Early Road Surface Testing Machine
A W.D.M. Limited staff member visited the National Motorcycle Museum recently and found an example of how road surface friction was measured and recorded in the UK in the early days of motoring.
Today, WDM® is the only licensed manufacturer of the SCRIM® road survey vehicle, which measures wet-road skid resistance and helps save thousands of lives worldwide. The first SCRIM rolled off the production line in 1967.
When the Ministry of Transport wanted a special vehicle for testing road surfaces back in the 1930’s, however, they approached the Osborn Engineering Company. The result was a 1936 OEC motorcycle and sidecar weighing in at half a ton, powered by a 1000cc J A Prestwich (JAP) engine capable of propelling a normal motorcycle at 100 mph.
The power was necessary because it was no ordinary sidecar outfit. Its main function was to measure the grip of the sidecar tyre on the road surface and to do this the sidecar wheel had to be steered independently of the machine front wheel.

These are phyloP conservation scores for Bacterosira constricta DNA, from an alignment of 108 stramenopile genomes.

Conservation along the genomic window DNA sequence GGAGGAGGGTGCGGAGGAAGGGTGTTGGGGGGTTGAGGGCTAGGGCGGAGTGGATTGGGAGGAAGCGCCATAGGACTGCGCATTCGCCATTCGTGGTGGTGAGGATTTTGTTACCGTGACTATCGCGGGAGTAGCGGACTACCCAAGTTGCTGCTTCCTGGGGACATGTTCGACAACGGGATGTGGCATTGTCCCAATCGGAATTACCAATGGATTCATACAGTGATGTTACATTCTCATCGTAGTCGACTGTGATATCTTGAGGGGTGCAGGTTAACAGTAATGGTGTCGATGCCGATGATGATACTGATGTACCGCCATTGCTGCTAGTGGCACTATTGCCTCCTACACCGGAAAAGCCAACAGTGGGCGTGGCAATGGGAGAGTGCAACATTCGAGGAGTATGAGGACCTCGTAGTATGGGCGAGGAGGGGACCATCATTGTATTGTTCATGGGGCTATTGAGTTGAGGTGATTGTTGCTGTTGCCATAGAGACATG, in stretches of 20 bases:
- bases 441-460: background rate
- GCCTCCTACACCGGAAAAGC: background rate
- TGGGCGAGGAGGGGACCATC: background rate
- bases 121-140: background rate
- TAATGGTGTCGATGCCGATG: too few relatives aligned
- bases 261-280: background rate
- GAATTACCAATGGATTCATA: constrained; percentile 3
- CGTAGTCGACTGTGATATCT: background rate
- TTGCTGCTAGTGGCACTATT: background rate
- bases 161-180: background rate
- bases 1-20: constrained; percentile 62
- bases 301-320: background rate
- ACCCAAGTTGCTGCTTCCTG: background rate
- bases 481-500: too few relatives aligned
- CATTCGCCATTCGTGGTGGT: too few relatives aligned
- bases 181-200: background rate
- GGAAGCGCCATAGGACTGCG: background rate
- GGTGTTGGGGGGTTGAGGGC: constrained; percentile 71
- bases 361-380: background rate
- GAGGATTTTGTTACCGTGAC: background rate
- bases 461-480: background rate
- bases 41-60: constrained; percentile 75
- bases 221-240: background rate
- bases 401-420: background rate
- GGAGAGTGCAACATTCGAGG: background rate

The resistance of the sidecar wheel to being dragged along in the direction it did not want to go - scrubbing the tread off the tyre - was measured on instruments in the sidecar and recorded on tape.
The equipment, plus the rider and passenger-tester, made the outfit the heaviest sidecar machine to go on the road. With the sidecar wheel pointing in the right direction the outfit was capable of near 50 mph.
Osborn Engineering manufactured motorcycles in Britain from 1901 to 1954, initially using Minerva and MMC engines. After WWI, production resumed of OEC-Blackburne machines, later shortened to OEC. During the marque's long lifetime models were produced with large capacity V-twin JAP, Blackburne and Matchless engines, and with Villiers two-stroke engines after WWII.
SCRIM has now been used for nearly half a century by highway engineers throughout the UK and in 16 countries worldwide to help make roads safer by measuring the surface friction.
* SCRIM is the registered trade mark of W.D.M. Limited